Men are generally results-oriented ("Who won the game?") and they want to know what goes into a decision ("I bet on that horse because [insert some stats]")

You don't have to change the way you think, necessarily, but if you want different results, you have to provide different input (different actions.) If observation tells you that men are asking for facts and figures, that should be a big clue that you should head into any presentation, proposal or discussion with those things ready. When you have a track record of having those things ready to go, they'll stop asking you because you have that track record and it's become part of "how you do business."

In this case, it may not be that you're a woman; it might be that you're the New Kid. I can't be sure of that because I don't work there but it is still a possibility.

Just as I've generalized about men (results, facts), men generalize about women (emotional, etc.). You can keep doing what you're doing and getting the same results or you can adapt to the corporate culture you're in which expects facts, figures and results.

So yeah, I guess it's a form of proving yourself - if you want to look at it that way. Personally, I prefer to look at it as adapting to the prevailing culture.

*two cents*

Mark's picture
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There's a great scene in Disclosure where one of Michael Douglas's female peers comments that she got a technical degree, and then another technical degree, and WORKED, AND WORKED SOME MORE, and yet somehow the promotion that Michael Douglas seems to be in line for she never even warranted consideration. She says she "didn't have the tools...I wonder what that is code for."

Sadly, the corporate world is still a male world, and in some industries, yours perhaps most notably, a testosterone filled and bigoted male world.

[b]The way a woman gets taken seriously in a man's world is to outperform them. [/b]

It sure would help me to know more about your role, and your results, and your level of responsibility - having had experience in the industry in the exploration, producing, refining, distribution, pipeline, and retailing arms. With more information, I could tell you more specifically what I would focus on.

And, I am not sure if you are now saying that you have been in this industry at other similar companies and are now being "humored" at this one company, but if you are, that's easy, put together a great resume and find a better fit, and dedicate yourself to beating those whom you just left in the market (and the market for talent, not that there's that much difference).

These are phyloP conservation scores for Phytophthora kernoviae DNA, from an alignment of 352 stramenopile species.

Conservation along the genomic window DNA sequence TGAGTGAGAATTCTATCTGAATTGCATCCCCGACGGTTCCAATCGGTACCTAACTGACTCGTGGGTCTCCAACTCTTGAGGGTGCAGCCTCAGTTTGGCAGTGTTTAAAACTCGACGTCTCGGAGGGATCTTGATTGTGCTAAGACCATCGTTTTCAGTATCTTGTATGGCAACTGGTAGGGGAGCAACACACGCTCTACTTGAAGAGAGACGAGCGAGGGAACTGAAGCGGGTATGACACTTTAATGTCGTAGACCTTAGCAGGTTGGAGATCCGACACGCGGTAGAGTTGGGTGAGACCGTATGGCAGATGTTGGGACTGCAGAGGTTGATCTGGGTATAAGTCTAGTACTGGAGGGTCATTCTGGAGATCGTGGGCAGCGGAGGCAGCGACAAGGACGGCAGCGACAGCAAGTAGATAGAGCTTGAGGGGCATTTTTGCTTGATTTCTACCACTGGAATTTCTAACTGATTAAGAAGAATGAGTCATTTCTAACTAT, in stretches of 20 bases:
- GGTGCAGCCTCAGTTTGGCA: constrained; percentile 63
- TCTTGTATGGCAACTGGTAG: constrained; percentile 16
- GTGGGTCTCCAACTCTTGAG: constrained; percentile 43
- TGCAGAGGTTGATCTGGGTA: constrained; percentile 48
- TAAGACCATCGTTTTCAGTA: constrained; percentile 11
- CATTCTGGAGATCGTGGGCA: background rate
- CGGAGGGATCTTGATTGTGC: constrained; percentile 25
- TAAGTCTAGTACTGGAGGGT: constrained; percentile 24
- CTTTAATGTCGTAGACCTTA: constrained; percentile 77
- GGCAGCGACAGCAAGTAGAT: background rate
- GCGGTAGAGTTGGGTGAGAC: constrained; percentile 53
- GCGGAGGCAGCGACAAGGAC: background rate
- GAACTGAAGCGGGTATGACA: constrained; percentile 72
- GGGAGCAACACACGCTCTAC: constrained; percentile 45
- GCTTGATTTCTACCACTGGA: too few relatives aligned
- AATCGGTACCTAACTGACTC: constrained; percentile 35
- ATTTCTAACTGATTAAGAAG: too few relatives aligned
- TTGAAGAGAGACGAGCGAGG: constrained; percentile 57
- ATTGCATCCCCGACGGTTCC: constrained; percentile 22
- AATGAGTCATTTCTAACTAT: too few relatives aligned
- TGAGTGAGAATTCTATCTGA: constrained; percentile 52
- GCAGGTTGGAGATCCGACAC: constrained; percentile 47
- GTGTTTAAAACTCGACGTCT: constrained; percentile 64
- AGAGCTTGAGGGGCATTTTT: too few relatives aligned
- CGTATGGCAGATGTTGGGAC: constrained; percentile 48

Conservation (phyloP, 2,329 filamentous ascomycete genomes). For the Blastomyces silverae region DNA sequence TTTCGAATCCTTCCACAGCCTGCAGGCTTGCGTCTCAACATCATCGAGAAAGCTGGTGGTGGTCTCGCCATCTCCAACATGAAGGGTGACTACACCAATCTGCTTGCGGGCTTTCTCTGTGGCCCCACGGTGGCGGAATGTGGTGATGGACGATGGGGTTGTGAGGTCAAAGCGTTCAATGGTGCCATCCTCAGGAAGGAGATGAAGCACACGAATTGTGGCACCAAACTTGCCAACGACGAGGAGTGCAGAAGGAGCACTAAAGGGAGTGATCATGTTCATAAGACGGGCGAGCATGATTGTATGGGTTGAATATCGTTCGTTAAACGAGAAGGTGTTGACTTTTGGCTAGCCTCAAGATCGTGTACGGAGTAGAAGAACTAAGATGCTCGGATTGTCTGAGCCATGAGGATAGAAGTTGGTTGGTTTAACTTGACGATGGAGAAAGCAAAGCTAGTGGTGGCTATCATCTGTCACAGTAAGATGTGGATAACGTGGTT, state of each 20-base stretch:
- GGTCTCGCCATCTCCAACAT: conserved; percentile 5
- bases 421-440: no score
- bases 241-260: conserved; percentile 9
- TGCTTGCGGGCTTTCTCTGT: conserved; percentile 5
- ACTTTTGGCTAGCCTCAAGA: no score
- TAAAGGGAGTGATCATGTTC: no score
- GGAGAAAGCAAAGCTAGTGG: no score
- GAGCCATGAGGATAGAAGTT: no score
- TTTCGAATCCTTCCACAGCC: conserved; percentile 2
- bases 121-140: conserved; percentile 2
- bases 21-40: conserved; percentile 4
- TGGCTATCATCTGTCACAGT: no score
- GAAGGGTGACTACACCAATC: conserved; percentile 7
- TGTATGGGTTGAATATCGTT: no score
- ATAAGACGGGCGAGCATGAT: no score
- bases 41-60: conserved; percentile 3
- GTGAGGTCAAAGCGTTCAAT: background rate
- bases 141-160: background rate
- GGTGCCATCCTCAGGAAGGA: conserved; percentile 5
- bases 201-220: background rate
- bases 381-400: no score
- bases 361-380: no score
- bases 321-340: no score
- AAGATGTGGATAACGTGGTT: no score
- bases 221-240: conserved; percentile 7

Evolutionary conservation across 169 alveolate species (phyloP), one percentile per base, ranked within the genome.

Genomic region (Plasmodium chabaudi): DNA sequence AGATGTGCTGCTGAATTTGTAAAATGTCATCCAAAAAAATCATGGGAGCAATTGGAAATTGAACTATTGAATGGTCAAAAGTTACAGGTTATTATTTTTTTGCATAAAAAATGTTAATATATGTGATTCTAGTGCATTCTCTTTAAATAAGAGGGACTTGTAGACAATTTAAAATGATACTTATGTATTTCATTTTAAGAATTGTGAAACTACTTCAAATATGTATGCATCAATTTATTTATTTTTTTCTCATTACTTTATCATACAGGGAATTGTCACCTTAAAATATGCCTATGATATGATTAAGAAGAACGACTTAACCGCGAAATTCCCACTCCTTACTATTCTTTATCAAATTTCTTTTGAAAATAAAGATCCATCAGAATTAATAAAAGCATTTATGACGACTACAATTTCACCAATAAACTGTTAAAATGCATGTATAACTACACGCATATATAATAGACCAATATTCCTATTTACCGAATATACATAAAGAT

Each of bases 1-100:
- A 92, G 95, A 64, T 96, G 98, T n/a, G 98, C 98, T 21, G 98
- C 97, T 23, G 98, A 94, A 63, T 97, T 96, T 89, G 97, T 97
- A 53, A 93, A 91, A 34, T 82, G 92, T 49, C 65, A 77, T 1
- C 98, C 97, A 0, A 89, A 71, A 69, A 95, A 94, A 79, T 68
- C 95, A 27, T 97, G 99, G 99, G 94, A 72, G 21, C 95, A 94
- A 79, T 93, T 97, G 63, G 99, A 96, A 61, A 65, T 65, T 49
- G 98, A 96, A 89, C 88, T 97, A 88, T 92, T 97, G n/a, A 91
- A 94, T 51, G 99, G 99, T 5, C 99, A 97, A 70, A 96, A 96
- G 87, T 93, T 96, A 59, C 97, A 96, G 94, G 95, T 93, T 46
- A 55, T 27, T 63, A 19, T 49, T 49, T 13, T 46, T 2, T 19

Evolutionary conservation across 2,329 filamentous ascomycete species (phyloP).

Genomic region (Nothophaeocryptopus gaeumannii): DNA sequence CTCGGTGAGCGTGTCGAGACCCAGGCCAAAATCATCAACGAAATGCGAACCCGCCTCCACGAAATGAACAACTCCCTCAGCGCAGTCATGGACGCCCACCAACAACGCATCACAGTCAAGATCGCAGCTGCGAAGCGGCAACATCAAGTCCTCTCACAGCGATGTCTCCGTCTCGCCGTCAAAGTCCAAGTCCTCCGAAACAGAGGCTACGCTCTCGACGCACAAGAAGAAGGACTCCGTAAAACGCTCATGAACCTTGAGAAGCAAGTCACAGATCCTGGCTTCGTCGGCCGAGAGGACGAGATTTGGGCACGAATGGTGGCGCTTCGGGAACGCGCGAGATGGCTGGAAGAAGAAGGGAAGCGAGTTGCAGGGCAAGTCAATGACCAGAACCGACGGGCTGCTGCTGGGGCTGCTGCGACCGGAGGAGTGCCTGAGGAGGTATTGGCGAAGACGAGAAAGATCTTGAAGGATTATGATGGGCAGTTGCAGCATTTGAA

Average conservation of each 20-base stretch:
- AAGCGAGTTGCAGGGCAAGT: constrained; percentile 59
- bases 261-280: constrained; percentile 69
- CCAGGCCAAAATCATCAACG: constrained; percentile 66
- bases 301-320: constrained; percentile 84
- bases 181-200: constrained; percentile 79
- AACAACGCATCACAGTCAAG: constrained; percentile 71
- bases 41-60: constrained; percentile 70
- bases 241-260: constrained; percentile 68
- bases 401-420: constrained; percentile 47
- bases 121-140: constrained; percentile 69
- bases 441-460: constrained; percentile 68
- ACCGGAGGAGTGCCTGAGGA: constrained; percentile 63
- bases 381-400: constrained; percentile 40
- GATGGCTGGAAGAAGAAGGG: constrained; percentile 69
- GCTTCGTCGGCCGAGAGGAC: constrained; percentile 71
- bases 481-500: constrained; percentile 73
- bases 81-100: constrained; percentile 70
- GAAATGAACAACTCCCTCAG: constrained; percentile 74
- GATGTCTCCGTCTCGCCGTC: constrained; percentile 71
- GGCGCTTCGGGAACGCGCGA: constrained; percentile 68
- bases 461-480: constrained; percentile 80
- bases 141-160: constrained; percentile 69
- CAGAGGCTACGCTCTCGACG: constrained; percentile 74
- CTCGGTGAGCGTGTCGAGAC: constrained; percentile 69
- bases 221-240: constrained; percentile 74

rthibode's picture


I suggest you read the book "Talking 9 to 5: Men and Women at Work" by Deborah Tannen. The author is a serious academic, and she does a really good job of popularizing her research for a lay audience. As a woman in a field dominated by men, you are having sort of a cross-cultural experience. I think this book will help you understand male communication styles and culture, as well as their reaction to your own communication style.

Here's a review I grabbed from Amazon:

From Library Journal
Tannen (You Just Don't Understand, Morrow, 1990) describes differences in men's and women's public communication as found within the business setting. These differences appear to influence actual perceptions of worker skills and abilities. For example, women say "I'm sorry" without actually apologizing and tend to use an indirect manner of speech. These styles make women appear less confident, competent, and professional. However, women who learn to speak like men are accused of being aggressive and unfeminine. Written for the general reader, Tannen's work is entertaining and filled with illustrative conversations. It raises many issues of concern to working women, from knocking against the glass ceiling to dealing with sexual harassment. Unfortunately, Tannen's research has not yet suggested any linguistic solutions. Highly recommended for general public and academic libraries.
--Kathy Shimpock-Vieweg, O'Connor Cavanagh Lib., Phoenix